Why You Should Keep an Eye on Your Aunt’s Hearing

Woman communicating with her hands as she struggles to hear conversation.

As your loved ones age, you expect things like the need for bifocals or stories about when they were your age or gray hair. Hearing loss is another change that we connect with aging. There are numerous reasons why this occurs: Exposure to loud sounds (whether job-related or from going to rock concerts when younger), medications that cause harm to structures inside of the ear (some kinds of chemotherapy, for instance, have this side effect), or simply changes to the inner ear.

But you can’t simply disregard the hearing loss of an older friend or relative just because you expected it would happen. This is particularly true because you could simply begin to speak louder to compensate for the gradual hearing loss your loved one is developing. So here are four principal reasons you should take hearing loss seriously, and speak with your loved one about ways to handle it.

1. Unnecessary Hazard is Created by Hearing Impairment

In a bigger building, smoke or fire alarms have a visual aspect (typically a flashing light) along with being extremely loud, but the majority of residential alarms don’t. Individuals who suffer from hearing loss can lose other less extreme day-to-day cues also: Getting a phone call, a delivery person ringing the doorbell, or (and yes, we’re back in likely very dangerous territory here) car horns. A reduced ability to react to auditory cues can lead to minor inconveniences or major risks.

2. Hearing Loss Has Been connected to an Increased Danger of Cognitive Issues

A large meta-study discovered that age-related hearing loss had a statistically substantial connection with mental decline and dementia. The process is debated, but the most prevalent concept is that when people have difficulty hearing, they withdraw socially, decreasing their general level of involvement and failing to “exercise” their brains. Another leading theory is that the brain needs to work extra hard to try to fill in the missing auditory stimulus that’s lost with hearing loss, leaving less resources for mental function.

3. Hearing Loss Can be Costly

If your loved one is worried that treating hearing issues could be costly, here’s a solid counterpoint: Studies have found that, for numerous reasons, neglected hearing loss can impact your wallet. For example, research from 2016 that evaluated health care costs for a sample of 55- to 64-year-old adults found that people who suffered from untreated hearing loss spent, on average, 33% more on doctor’s bills. Why? People who suffer with hearing loss might have a hard time with communication causing them to skip preventative care appointments and thereby missing significant health problems which then leads to a larger medical bill down the road. One of the study’s writers proposed that this was precisely the situation. Hearing loss is also linked to cognitive decline and numerous health issues, as other individuals have pointed out. Another point to consider: Your paycheck could be immediately impacted, if you haven’t already retired, because of a decrease in productivity caused by hearing impairment.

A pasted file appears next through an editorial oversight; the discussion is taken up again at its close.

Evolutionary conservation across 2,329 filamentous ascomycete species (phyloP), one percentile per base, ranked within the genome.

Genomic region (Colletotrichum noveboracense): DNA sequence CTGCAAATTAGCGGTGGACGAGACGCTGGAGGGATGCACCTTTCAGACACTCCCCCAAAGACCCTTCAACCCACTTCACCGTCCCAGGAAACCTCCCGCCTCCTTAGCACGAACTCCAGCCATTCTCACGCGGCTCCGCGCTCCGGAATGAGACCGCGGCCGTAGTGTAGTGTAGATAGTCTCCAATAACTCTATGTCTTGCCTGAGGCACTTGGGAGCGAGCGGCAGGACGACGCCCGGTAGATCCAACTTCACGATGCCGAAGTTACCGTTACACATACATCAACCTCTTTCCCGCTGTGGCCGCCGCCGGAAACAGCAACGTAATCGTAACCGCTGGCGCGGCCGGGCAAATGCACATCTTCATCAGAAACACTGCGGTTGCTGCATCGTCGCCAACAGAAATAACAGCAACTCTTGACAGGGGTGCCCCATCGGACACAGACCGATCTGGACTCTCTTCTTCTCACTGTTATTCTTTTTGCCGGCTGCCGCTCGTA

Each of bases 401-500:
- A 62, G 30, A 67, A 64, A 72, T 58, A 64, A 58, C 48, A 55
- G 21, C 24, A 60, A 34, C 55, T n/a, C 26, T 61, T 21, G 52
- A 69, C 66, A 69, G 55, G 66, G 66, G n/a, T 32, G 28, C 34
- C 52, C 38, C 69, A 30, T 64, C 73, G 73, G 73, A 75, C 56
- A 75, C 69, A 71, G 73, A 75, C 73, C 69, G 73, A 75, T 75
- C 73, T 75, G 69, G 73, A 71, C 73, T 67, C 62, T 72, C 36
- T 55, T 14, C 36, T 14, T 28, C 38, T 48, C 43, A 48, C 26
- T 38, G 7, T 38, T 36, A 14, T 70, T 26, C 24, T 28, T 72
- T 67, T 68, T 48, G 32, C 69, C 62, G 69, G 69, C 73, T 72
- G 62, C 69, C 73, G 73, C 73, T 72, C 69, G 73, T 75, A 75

4. Hearing Loss is Connected to Depression

Trouble hearing can have emotional and mental health consequences, also. The stress and anxiety of not being able to hear others distinctly will often cause withdrawal and isolation. This isolation is linked to negative physical and mental outcomes particularly in the elderly. The good news: Social interaction will induce less anxiety with treatment for hearing impairment and this will result in less depression. People who wear hearing aids to manage hearing loss show fewer depression symptoms and are more socially active according to a study done by the National Council on Aging.

How to do Your Part

Talk! Keep the conversation about hearing impairment going with your loved one. This can help you determine the amount of hearing loss by providing a second pair of ears and it also furthers mental engagement. People over 70 with hearing impairment tend to under-report it, though the reasons why are presently disputed. The next step is to motivate the person with hearing impairment to schedule an appointment with us. Having your hearing evaluated regularly can help you understand how your hearing is changing and can establish a baseline of your current hearing loss.

The site information is for educational and informational purposes only and does not constitute medical advice. To receive personalized advice or treatment, schedule an appointment.